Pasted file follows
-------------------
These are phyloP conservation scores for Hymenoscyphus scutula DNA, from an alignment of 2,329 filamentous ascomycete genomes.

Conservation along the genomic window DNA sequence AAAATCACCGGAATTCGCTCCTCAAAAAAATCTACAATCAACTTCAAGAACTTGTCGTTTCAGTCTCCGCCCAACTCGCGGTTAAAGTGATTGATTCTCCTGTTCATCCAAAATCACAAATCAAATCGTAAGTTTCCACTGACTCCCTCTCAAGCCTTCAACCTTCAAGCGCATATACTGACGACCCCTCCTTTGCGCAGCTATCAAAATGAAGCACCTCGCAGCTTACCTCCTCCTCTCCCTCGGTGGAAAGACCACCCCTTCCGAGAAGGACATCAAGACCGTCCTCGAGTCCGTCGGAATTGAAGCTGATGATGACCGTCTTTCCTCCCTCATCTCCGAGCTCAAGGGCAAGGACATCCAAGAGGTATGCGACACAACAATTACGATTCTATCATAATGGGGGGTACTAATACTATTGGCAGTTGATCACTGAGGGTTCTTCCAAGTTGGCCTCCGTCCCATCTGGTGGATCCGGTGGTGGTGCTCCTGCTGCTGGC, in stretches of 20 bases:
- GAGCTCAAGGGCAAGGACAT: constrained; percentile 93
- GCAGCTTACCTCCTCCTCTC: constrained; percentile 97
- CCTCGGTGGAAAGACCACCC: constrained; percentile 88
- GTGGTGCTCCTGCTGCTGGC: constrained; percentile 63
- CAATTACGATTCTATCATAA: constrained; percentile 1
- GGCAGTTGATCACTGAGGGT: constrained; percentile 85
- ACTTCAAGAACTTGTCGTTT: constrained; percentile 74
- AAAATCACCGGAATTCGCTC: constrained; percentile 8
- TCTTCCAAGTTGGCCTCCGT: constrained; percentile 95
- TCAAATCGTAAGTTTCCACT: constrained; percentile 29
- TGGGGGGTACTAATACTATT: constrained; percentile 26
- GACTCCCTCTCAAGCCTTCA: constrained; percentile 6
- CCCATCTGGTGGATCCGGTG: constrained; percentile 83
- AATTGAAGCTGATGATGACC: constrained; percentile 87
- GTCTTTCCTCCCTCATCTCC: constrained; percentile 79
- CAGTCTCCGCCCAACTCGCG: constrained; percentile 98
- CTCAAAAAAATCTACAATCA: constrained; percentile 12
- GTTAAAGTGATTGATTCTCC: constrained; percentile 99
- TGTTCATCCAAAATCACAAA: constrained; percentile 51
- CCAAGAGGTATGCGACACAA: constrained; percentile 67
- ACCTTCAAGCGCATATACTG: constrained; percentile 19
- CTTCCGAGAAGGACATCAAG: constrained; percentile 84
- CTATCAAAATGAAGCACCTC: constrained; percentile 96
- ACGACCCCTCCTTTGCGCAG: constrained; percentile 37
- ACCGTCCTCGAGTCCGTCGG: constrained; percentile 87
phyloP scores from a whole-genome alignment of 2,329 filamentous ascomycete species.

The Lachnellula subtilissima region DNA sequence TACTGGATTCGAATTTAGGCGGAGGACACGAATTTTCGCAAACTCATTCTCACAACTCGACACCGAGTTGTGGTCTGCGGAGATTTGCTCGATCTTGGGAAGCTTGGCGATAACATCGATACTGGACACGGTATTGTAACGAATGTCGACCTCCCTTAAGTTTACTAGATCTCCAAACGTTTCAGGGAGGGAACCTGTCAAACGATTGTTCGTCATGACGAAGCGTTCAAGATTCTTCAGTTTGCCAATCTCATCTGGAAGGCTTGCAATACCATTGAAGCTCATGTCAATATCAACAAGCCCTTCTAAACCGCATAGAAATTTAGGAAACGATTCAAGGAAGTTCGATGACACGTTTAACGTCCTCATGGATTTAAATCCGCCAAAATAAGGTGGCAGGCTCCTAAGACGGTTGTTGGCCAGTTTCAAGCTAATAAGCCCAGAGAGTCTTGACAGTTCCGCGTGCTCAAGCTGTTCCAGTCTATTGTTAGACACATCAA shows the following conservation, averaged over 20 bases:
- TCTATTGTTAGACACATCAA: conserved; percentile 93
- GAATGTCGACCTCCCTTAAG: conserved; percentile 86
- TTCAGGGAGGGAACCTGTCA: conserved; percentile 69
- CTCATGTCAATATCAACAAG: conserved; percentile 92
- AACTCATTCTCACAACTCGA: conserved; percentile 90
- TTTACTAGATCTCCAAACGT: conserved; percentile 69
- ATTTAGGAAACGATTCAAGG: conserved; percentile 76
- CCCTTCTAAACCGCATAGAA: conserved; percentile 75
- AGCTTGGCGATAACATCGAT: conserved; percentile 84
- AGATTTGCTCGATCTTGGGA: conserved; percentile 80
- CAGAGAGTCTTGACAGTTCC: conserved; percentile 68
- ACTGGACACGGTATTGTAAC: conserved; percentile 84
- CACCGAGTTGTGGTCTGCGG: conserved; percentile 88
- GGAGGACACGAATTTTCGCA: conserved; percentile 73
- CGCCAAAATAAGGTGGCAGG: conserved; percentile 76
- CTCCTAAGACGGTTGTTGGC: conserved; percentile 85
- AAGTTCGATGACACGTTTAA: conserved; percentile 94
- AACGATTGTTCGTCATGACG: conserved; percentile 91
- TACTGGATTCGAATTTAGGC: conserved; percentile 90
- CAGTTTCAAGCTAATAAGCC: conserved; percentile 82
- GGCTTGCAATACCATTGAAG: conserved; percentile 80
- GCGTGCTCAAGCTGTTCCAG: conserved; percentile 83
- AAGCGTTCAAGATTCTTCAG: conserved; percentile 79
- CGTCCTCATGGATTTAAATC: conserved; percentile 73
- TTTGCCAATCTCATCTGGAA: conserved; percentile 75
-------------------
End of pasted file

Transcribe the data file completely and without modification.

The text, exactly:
These are phyloP conservation scores for Hymenoscyphus scutula DNA, from an alignment of 2,329 filamentous ascomycete genomes.

Conservation along the genomic window DNA sequence AAAATCACCGGAATTCGCTCCTCAAAAAAATCTACAATCAACTTCAAGAACTTGTCGTTTCAGTCTCCGCCCAACTCGCGGTTAAAGTGATTGATTCTCCTGTTCATCCAAAATCACAAATCAAATCGTAAGTTTCCACTGACTCCCTCTCAAGCCTTCAACCTTCAAGCGCATATACTGACGACCCCTCCTTTGCGCAGCTATCAAAATGAAGCACCTCGCAGCTTACCTCCTCCTCTCCCTCGGTGGAAAGACCACCCCTTCCGAGAAGGACATCAAGACCGTCCTCGAGTCCGTCGGAATTGAAGCTGATGATGACCGTCTTTCCTCCCTCATCTCCGAGCTCAAGGGCAAGGACATCCAAGAGGTATGCGACACAACAATTACGATTCTATCATAATGGGGGGTACTAATACTATTGGCAGTTGATCACTGAGGGTTCTTCCAAGTTGGCCTCCGTCCCATCTGGTGGATCCGGTGGTGGTGCTCCTGCTGCTGGC, in stretches of 20 bases:
- GAGCTCAAGGGCAAGGACAT: constrained; percentile 93
- GCAGCTTACCTCCTCCTCTC: constrained; percentile 97
- CCTCGGTGGAAAGACCACCC: constrained; percentile 88
- GTGGTGCTCCTGCTGCTGGC: constrained; percentile 63
- CAATTACGATTCTATCATAA: constrained; percentile 1
- GGCAGTTGATCACTGAGGGT: constrained; percentile 85
- ACTTCAAGAACTTGTCGTTT: constrained; percentile 74
- AAAATCACCGGAATTCGCTC: constrained; percentile 8
- TCTTCCAAGTTGGCCTCCGT: constrained; percentile 95
- TCAAATCGTAAGTTTCCACT: constrained; percentile 29
- TGGGGGGTACTAATACTATT: constrained; percentile 26
- GACTCCCTCTCAAGCCTTCA: constrained; percentile 6
- CCCATCTGGTGGATCCGGTG: constrained; percentile 83
- AATTGAAGCTGATGATGACC: constrained; percentile 87
- GTCTTTCCTCCCTCATCTCC: constrained; percentile 79
- CAGTCTCCGCCCAACTCGCG: constrained; percentile 98
- CTCAAAAAAATCTACAATCA: constrained; percentile 12
- GTTAAAGTGATTGATTCTCC: constrained; percentile 99
- TGTTCATCCAAAATCACAAA: constrained; percentile 51
- CCAAGAGGTATGCGACACAA: constrained; percentile 67
- ACCTTCAAGCGCATATACTG: constrained; percentile 19
- CTTCCGAGAAGGACATCAAG: constrained; percentile 84
- CTATCAAAATGAAGCACCTC: constrained; percentile 96
- ACGACCCCTCCTTTGCGCAG: constrained; percentile 37
- ACCGTCCTCGAGTCCGTCGG: constrained; percentile 87
phyloP scores from a whole-genome alignment of 2,329 filamentous ascomycete species.

The Lachnellula subtilissima region DNA sequence TACTGGATTCGAATTTAGGCGGAGGACACGAATTTTCGCAAACTCATTCTCACAACTCGACACCGAGTTGTGGTCTGCGGAGATTTGCTCGATCTTGGGAAGCTTGGCGATAACATCGATACTGGACACGGTATTGTAACGAATGTCGACCTCCCTTAAGTTTACTAGATCTCCAAACGTTTCAGGGAGGGAACCTGTCAAACGATTGTTCGTCATGACGAAGCGTTCAAGATTCTTCAGTTTGCCAATCTCATCTGGAAGGCTTGCAATACCATTGAAGCTCATGTCAATATCAACAAGCCCTTCTAAACCGCATAGAAATTTAGGAAACGATTCAAGGAAGTTCGATGACACGTTTAACGTCCTCATGGATTTAAATCCGCCAAAATAAGGTGGCAGGCTCCTAAGACGGTTGTTGGCCAGTTTCAAGCTAATAAGCCCAGAGAGTCTTGACAGTTCCGCGTGCTCAAGCTGTTCCAGTCTATTGTTAGACACATCAA shows the following conservation, averaged over 20 bases:
- TCTATTGTTAGACACATCAA: conserved; percentile 93
- GAATGTCGACCTCCCTTAAG: conserved; percentile 86
- TTCAGGGAGGGAACCTGTCA: conserved; percentile 69
- CTCATGTCAATATCAACAAG: conserved; percentile 92
- AACTCATTCTCACAACTCGA: conserved; percentile 90
- TTTACTAGATCTCCAAACGT: conserved; percentile 69
- ATTTAGGAAACGATTCAAGG: conserved; percentile 76
- CCCTTCTAAACCGCATAGAA: conserved; percentile 75
- AGCTTGGCGATAACATCGAT: conserved; percentile 84
- AGATTTGCTCGATCTTGGGA: conserved; percentile 80
- CAGAGAGTCTTGACAGTTCC: conserved; percentile 68
- ACTGGACACGGTATTGTAAC: conserved; percentile 84
- CACCGAGTTGTGGTCTGCGG: conserved; percentile 88
- GGAGGACACGAATTTTCGCA: conserved; percentile 73
- CGCCAAAATAAGGTGGCAGG: conserved; percentile 76
- CTCCTAAGACGGTTGTTGGC: conserved; percentile 85
- AAGTTCGATGACACGTTTAA: conserved; percentile 94
- AACGATTGTTCGTCATGACG: conserved; percentile 91
- TACTGGATTCGAATTTAGGC: conserved; percentile 90
- CAGTTTCAAGCTAATAAGCC: conserved; percentile 82
- GGCTTGCAATACCATTGAAG: conserved; percentile 80
- GCGTGCTCAAGCTGTTCCAG: conserved; percentile 83
- AAGCGTTCAAGATTCTTCAG: conserved; percentile 79
- CGTCCTCATGGATTTAAATC: conserved; percentile 73
- TTTGCCAATCTCATCTGGAA: conserved; percentile 75